Archive for June, 2011


The first question every architecture student is asked in an interview is “How much experience do you have doing Construction Documents and using CAD?” The second question asked is whether you have “any experience using Revit?” For most  Masters students seeking their first summer or full-time position, these questions are tricky as the majority of Masters programs do not explicitly teach CAD/Revit. Where as an undergrad or college architectural education does normally provide courses in CAD.

What is concerning is the emphasis some firms place on students and graduates knowing these programs and at the same time the lack of emphasis Masters programs have in teaching the basics in a structured way. In the realm of higher education, there appears to be a snobbish outlook on the technical skill set needed to meet the minimal level of readiness for the workforce. Is technical skills training the purvey of only Colleges?

I have met graphic/digital course teachers who take a very hands off approach in teaching programs, rather lecturing from the podium while students follow along on their laptops. This is of course highly ineffective. For students who have not had an undergrad or college education in architecture, it is the responsibility of the Masters program to either dictate that students seek external help prior to entering or provide a basic skill set workshop to bring students up to speed. Architecture students should not leave graduate school without learning to draw plans, reflected ceiling plans, sections, and elevations all in CAD and if possible Revit. That being said, firms need to realize that if they are looking for “CAD Monkeys” then stop hiring Masters students. Colleges are cranking out technically proficient graduates who want to produce Construction Documents. Masters students are taught to be designers and understand the formal qualities of architecture in a way that is not taught in college or undergrad. The value added of a Masters student is his/her comprehension of design.

Registered Architects have a responsibility to the profession to take on students and train them. This is a very important commitment as the sunken cost into a student is normally never recovered. Yet years ago, every registered architect was in the same position as the student today. For students worried about their lack of skills, don’t be! Go into an interview, be honest about your deficiencies, yet always return the conversation to your strengths. Talk to the potential employer about your best studio projects, ask them if they have any questions, push your interests in architecture and sell them on you, not your technical skill set.


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There is two fundamental flaws with Chris Hume’s argument that Brampton does need a downtown. The first being that Hume’s discounts municipal identity over regional identity and the second being that a vibrant suburban Brampton downtown can encourage a higher, more sustainable density, living and working around the somewhat manufactured centre of the municipality. You can read Chris Hume’s article below at the Toronto Star.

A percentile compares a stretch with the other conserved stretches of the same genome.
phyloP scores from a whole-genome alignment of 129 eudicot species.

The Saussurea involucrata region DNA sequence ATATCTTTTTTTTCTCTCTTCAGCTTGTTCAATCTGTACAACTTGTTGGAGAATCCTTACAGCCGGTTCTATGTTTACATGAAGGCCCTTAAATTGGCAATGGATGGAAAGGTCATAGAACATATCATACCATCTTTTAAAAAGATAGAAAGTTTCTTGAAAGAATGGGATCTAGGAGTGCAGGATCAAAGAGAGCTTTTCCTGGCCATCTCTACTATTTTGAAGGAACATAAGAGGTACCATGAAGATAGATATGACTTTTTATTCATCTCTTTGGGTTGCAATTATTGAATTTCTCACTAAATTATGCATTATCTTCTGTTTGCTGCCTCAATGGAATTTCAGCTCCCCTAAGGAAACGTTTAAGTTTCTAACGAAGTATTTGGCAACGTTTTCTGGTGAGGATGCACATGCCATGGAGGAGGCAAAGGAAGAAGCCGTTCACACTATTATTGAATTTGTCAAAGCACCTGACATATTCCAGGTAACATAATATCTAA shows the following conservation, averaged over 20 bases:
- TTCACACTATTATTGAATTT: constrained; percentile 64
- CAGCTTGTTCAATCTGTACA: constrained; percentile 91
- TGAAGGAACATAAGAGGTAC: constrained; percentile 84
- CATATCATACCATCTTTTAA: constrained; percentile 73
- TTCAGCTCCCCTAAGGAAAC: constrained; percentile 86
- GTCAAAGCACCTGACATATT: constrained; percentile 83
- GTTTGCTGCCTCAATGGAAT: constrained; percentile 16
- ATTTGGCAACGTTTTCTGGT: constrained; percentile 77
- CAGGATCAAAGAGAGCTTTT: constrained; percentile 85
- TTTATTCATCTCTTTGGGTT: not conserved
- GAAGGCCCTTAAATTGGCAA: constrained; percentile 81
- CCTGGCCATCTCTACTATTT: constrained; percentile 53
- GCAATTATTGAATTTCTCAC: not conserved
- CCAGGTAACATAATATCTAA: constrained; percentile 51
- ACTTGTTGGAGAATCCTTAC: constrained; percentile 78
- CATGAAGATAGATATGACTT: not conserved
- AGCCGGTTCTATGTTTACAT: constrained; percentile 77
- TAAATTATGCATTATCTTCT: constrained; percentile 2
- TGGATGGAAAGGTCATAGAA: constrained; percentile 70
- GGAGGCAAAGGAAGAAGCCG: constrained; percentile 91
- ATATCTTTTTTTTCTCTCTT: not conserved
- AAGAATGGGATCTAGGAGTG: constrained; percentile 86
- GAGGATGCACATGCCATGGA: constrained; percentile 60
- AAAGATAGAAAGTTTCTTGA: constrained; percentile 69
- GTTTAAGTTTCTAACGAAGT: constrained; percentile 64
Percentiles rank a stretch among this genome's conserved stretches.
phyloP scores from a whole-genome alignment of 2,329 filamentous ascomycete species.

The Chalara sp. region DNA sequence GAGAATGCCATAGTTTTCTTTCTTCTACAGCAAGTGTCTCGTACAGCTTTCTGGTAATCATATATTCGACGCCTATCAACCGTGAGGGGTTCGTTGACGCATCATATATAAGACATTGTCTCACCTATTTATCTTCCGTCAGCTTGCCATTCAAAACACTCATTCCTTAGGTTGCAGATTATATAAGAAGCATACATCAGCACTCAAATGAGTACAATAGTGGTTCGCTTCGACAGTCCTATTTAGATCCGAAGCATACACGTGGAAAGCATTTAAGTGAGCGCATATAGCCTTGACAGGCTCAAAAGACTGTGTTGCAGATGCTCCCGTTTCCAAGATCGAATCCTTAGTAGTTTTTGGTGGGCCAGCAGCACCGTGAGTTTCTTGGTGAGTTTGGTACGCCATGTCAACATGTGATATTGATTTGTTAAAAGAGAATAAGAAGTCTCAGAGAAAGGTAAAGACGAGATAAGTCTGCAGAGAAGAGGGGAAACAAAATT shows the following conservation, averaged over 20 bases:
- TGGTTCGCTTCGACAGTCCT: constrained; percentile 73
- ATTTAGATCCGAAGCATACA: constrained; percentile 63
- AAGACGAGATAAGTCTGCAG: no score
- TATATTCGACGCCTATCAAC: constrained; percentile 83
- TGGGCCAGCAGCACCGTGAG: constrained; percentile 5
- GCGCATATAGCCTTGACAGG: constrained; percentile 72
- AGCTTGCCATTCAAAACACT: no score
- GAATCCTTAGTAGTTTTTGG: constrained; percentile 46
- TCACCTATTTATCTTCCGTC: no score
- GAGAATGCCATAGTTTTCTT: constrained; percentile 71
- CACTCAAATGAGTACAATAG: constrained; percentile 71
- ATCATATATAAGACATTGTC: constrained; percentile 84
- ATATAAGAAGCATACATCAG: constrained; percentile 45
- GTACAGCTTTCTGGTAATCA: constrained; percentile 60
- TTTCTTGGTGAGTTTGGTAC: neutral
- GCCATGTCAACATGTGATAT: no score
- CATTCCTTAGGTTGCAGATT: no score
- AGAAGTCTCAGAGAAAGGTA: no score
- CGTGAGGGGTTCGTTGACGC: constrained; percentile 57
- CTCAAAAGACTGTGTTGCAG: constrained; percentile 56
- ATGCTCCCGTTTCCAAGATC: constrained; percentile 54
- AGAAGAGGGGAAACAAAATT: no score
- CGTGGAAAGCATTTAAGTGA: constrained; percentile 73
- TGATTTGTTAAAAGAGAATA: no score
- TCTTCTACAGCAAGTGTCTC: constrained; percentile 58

Chris Hume’s: Downtown Brampton and other illusions
It is true that the GTA and Southern Ontario work as one economic entity driving the Canadian financial and manufacturing sectors. Each municipality is a cog in the machine that make it all work. Yet we cannot discount the importance that a vibrant, working downtown has on municipalities, especially the tenth biggest city in Canada. Identity is important for a municipaity, it gives the city purpose and drive. A bedroom community then has something to aspire to and work toward. People feel belonging which generates positive emotions and tangible productive results. Read any literature on identity and cities and we begin to understand the importance of belonging.

In some ways I felt that Hume’s was encouraging this car centric municipality with it big box stores, reliance on the automobile, and abundance of single family homes. As a Intern Architect, I cannot  condone these unsustainable developments. A downtown core that focuses and reduces the scale of the city back down to the pedestrian and encourages a commercial centre could allow for future development of transit alternatives, higher density condo living, and move away from annexation of the next subdivision just outsides Brampton’s borders.

I normally agree with much of what Hume’s writes, however not today, Brampton needs what Mississauga has begun to undertake. Mississauga has worked hard to create a downtown core, hopefully the Downtown21 plan will be realized reducing the current scale of the downtown to a more pedestrian friendly core. I can envision a future for Mississauga thanks to the Downtown 21 plan where a Light Rail option traverses the Mississauga core to GO Train stations alleviating traffic. Imagine having a commercial centre within a Brampton downtown alleviating some of the pollution caused by community to Toronto. Imagine a strong identity for Brampton that helps its influx of new immigrants integrate and feel Canadian, Bramptonian, and a part of a community. Imagine the future Mr. Hume, it will be better with a municipal downtown core… maybe they can have a hockey team too!

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